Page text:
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Ceruletide

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Ceruletide

Ceruletide (INN), also known as cerulein or caerulein, is a ten amino acid oligopeptide that stimulates smooth muscle and increases digestive secretions. Ceruletide is similar in action and composition to cholecystokinin. It stimulates gastric, biliary, and pancreatic secretion; and certain smooth muscle. It is used in paralytic ileus and as diagnostic aid in pancreatic malfunction. It is used to induce pancreatitis in experimental animal models.


Ceruletide was discovered and its structure elucidated in 1967 by Australian and Italian scientists from dried skins of the Australian green tree frog (Litoria caerulea, formerly Hyla caerulea). Its amino acid sequence is Pglu-Gln-Asp-Tyr[SO3H]-Thr-Gly-Trp-Met-Asp-Phe-NH2.[1][2]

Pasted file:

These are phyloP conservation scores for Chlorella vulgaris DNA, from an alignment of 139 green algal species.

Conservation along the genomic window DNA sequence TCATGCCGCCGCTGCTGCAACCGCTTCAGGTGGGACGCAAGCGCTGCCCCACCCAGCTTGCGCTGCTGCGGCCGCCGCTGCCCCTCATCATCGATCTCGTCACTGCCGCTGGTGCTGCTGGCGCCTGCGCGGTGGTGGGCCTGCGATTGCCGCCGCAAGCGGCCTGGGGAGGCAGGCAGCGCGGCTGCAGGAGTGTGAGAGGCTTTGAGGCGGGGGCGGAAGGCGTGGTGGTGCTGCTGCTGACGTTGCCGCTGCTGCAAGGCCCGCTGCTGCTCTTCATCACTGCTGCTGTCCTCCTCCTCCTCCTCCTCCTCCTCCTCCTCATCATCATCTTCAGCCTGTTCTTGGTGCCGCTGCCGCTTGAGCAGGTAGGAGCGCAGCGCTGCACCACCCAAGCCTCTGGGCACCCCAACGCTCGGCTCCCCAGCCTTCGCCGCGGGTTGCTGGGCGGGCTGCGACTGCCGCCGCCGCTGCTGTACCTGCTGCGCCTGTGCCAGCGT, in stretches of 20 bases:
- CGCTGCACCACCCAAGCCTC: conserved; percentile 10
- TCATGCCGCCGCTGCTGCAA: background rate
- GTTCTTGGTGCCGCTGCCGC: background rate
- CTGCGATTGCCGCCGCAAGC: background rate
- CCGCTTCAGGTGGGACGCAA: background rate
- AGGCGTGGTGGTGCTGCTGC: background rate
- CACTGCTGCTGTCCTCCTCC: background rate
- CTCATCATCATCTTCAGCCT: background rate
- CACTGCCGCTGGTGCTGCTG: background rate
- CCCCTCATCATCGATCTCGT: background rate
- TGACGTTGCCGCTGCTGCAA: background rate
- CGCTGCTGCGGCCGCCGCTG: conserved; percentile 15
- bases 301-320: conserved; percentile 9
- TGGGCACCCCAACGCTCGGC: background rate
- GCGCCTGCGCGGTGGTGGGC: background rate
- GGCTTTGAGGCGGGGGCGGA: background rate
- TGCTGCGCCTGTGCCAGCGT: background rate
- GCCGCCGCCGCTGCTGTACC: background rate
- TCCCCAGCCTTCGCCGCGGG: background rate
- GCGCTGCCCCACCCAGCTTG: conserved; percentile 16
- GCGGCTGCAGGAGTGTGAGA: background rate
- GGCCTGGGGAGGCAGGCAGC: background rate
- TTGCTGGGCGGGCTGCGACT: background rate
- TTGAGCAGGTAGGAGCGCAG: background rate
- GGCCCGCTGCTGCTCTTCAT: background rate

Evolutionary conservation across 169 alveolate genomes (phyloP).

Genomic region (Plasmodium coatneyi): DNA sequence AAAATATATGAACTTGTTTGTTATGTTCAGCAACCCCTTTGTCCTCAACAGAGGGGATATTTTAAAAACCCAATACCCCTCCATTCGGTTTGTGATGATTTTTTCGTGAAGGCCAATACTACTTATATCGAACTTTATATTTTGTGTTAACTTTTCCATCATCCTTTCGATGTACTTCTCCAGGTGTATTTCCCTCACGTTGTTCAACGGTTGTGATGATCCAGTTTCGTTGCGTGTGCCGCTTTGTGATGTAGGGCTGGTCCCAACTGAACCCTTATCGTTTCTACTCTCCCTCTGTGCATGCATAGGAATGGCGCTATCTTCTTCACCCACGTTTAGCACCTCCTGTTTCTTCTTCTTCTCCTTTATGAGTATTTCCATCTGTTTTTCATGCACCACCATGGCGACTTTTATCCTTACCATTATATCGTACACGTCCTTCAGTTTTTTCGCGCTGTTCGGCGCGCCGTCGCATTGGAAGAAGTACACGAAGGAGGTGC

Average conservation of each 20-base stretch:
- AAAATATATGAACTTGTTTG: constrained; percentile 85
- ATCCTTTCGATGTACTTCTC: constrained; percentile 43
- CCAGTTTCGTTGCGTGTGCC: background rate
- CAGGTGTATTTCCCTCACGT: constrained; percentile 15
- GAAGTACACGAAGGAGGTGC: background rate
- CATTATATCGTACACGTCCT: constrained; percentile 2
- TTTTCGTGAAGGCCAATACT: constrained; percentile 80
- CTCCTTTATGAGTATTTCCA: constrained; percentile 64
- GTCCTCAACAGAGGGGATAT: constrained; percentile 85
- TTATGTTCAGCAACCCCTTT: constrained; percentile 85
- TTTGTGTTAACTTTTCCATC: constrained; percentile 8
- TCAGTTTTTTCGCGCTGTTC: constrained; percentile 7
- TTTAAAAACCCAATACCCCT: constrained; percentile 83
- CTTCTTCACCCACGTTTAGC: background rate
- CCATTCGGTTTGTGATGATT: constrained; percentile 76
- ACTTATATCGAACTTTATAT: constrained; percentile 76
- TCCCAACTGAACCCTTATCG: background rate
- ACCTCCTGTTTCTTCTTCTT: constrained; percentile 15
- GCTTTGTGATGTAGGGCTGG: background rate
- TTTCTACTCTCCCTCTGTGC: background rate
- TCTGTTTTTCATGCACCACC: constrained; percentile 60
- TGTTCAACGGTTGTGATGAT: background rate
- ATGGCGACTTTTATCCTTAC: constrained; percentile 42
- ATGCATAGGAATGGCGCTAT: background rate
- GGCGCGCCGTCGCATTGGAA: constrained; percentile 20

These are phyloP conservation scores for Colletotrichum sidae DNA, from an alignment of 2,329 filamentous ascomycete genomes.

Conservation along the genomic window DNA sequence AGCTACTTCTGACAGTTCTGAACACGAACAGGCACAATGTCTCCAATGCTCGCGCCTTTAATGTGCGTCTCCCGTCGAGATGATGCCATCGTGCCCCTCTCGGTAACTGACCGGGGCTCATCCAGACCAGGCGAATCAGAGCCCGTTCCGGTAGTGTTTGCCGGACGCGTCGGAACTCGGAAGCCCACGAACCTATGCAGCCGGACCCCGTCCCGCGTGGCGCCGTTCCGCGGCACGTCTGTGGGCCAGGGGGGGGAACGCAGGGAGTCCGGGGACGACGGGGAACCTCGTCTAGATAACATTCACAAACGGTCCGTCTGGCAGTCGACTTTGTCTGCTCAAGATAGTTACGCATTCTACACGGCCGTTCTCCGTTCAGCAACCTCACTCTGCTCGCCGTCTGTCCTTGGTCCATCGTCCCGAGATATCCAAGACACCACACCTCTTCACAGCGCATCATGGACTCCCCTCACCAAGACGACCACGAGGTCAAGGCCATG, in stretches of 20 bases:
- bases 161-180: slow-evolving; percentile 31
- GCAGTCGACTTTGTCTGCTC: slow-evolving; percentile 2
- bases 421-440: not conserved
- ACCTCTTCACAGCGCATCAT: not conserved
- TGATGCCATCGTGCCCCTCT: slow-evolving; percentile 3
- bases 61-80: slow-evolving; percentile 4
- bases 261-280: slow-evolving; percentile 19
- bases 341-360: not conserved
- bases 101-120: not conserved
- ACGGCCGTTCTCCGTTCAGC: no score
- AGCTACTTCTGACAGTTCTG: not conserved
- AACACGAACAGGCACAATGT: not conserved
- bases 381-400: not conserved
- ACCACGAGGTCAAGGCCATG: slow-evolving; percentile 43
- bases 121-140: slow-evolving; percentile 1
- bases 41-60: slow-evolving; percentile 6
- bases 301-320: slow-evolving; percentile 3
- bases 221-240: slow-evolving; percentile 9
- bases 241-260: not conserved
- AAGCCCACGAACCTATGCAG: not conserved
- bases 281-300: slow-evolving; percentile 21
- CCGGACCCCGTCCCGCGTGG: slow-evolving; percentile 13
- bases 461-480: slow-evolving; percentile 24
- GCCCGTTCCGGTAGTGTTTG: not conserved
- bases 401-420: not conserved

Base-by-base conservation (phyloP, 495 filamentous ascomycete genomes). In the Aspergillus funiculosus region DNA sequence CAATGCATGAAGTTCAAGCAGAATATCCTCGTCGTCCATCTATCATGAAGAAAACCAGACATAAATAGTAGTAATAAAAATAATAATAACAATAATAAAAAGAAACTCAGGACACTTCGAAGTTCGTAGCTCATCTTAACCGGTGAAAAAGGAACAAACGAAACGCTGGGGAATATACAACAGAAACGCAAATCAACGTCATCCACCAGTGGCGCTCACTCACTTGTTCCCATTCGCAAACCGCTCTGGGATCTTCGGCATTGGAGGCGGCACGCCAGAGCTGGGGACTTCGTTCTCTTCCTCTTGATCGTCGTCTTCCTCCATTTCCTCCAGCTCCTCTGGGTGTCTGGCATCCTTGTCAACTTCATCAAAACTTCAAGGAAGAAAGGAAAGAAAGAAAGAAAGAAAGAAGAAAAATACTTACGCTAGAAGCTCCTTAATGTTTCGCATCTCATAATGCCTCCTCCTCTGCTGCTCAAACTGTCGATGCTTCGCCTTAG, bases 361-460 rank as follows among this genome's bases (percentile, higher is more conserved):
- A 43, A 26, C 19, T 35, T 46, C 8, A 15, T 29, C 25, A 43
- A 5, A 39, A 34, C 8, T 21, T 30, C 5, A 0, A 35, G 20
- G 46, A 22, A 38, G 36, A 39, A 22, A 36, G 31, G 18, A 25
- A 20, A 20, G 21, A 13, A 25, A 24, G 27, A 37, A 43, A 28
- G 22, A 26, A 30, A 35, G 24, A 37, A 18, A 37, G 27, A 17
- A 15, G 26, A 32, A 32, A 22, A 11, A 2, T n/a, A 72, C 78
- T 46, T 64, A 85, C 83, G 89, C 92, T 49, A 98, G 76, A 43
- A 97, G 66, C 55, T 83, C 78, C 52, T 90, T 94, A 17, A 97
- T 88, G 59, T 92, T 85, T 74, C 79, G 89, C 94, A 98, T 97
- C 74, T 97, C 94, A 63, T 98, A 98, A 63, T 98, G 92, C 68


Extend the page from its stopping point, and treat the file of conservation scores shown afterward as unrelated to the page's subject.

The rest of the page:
Induction of pancreatitis

Ceruletide upregulates pancreatic acinar cell intercellular adhesion molecule-1 (ICAM-1) proteins through intracellular upregulation of NF-κB. Surface ICAM-1 in turn promotes neutrophil adhesion onto acinar cells enhancing pancreatic inflammation.[3] In addition to promoting the inflammatory cell reaction to acinar cells, ceruletide induces pancreatitis through dysregulation of digestive enzyme production and cytoplasmic vacuolization, leading to acinar cell death and pancreatic edema. Ceruletide also activates NADPH oxidase, a source of reactive oxygen species contributing to inflammation, as well as the Janus kinase/signal transducer, another inflammation inducer.[4]

See also

References


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